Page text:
Even though we didn’t speak the same language, I could see the looks on the faces of these boy soldiers and the translation was unmistakable! I’ve heard it before and I’ve heard it since … “Crazy Americans!” We slowly worked through the linguistic barriers when it came to trying to understand complex concepts versus just taking a simple direction or explaining a set of instructions. The basic message was, “you guys are nuts and are going to get us all killed, we think we have a better idea and one which may not get everyone killed” … including this young American Green Beret. Their argument made sense.
We’d take a few guys down there, look around, see what we could see and then call a massive B-52 airstrike down on them and that would be that. Then we would race back to the relative safety of our hilltop perimeter. We got about 50 meters outside of our perimeter and we ran smack into the middle of a forward element of about 500 NVA soldiers of the 66th NVA Regiment. We set up a hasty ambush, which slowed them down long enough for us to make a beeline back to the top of the hill, but we took several casualties in the process. We were outside of artillery range and the monsoon cloud cover precluded bringing in tac air (tactical air support).
Hours went by and we were running out of ammunition and water and we were taking more casualties. Surrounded, we began to formulate an escape plan … our options were all bad. Several hours had past and it was now late in the afternoon. A few times, there were breaches in our defenses and some soldiers had managed to make a run at the small command post in the center of the perimeter. One made it all the way to my location, but he was out of ammunition, so he came at me with a bayonet; I turned but my arm took the point of the bayonet; I turned hard with my arm crooked and he took a full forearm to his jaw.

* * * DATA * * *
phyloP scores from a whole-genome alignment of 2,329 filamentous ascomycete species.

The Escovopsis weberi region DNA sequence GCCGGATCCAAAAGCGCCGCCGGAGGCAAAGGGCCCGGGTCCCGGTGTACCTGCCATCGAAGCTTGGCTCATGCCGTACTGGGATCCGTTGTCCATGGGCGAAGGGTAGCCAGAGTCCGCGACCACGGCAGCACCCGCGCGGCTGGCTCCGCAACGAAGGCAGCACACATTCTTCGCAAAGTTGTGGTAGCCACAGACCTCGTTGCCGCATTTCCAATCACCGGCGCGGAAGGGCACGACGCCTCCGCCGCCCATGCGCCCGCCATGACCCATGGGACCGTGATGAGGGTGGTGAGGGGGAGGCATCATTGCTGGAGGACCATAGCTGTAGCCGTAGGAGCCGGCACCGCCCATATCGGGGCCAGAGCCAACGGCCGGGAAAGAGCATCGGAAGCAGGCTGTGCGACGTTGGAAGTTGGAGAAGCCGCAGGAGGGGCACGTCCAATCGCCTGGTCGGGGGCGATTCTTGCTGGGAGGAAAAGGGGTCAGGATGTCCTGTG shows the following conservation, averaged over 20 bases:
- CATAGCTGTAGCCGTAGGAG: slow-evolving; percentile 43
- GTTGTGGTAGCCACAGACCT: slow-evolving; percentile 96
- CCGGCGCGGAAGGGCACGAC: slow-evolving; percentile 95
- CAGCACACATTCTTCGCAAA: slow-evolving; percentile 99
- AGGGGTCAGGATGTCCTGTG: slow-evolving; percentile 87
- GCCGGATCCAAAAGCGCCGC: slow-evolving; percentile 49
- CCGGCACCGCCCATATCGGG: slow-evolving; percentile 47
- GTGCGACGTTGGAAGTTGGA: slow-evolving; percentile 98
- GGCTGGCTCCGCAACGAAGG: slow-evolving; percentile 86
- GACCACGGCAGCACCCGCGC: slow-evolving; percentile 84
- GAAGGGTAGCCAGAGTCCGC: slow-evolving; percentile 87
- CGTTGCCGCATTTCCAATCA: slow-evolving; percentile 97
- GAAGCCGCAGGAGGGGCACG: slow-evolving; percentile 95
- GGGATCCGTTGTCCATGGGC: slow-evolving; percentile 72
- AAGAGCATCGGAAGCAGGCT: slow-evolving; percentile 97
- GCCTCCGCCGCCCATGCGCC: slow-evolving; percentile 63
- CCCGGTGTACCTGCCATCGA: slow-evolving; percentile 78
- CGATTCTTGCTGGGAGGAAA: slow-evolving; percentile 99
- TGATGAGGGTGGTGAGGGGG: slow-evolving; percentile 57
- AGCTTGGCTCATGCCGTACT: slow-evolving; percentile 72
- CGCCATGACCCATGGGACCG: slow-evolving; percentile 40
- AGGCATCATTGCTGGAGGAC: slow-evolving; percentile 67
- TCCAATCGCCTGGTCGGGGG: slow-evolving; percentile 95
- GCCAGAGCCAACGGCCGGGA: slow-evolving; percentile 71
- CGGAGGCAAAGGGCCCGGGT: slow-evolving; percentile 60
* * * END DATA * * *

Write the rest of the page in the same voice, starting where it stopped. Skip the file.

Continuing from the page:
The sound of crunching teeth and bone were distinctive. He crumpled to the ground. My bodyguard, Dai, ran over and emptied a full magazine into him. Just as we were about to come to grips with our inevitable demise, the clouds broke ever so slightly and an old Skyraider came down through the clouds and almost instantly began dropping copious amounts of ordnance on our enemies. It was dropped so close I had a piece of shrapnel fall right next to me. It was the size of a football. Another hour passed before we began to feel secure that we would actually see another day.
I can see, feel, and taste that day just like it was yesterday. It was a memorable moment all right … and for the better part of that day, I thought it was going to be my last. There were many days like that one, but that’s the one that I remember the most.
I can only imagine the machismo in the air at Wednesday night’s gubernatorial candidate summit on immigration and border security hosted by Mr. Muy Macho himself, Pinal County Sheriff Paul Babeu.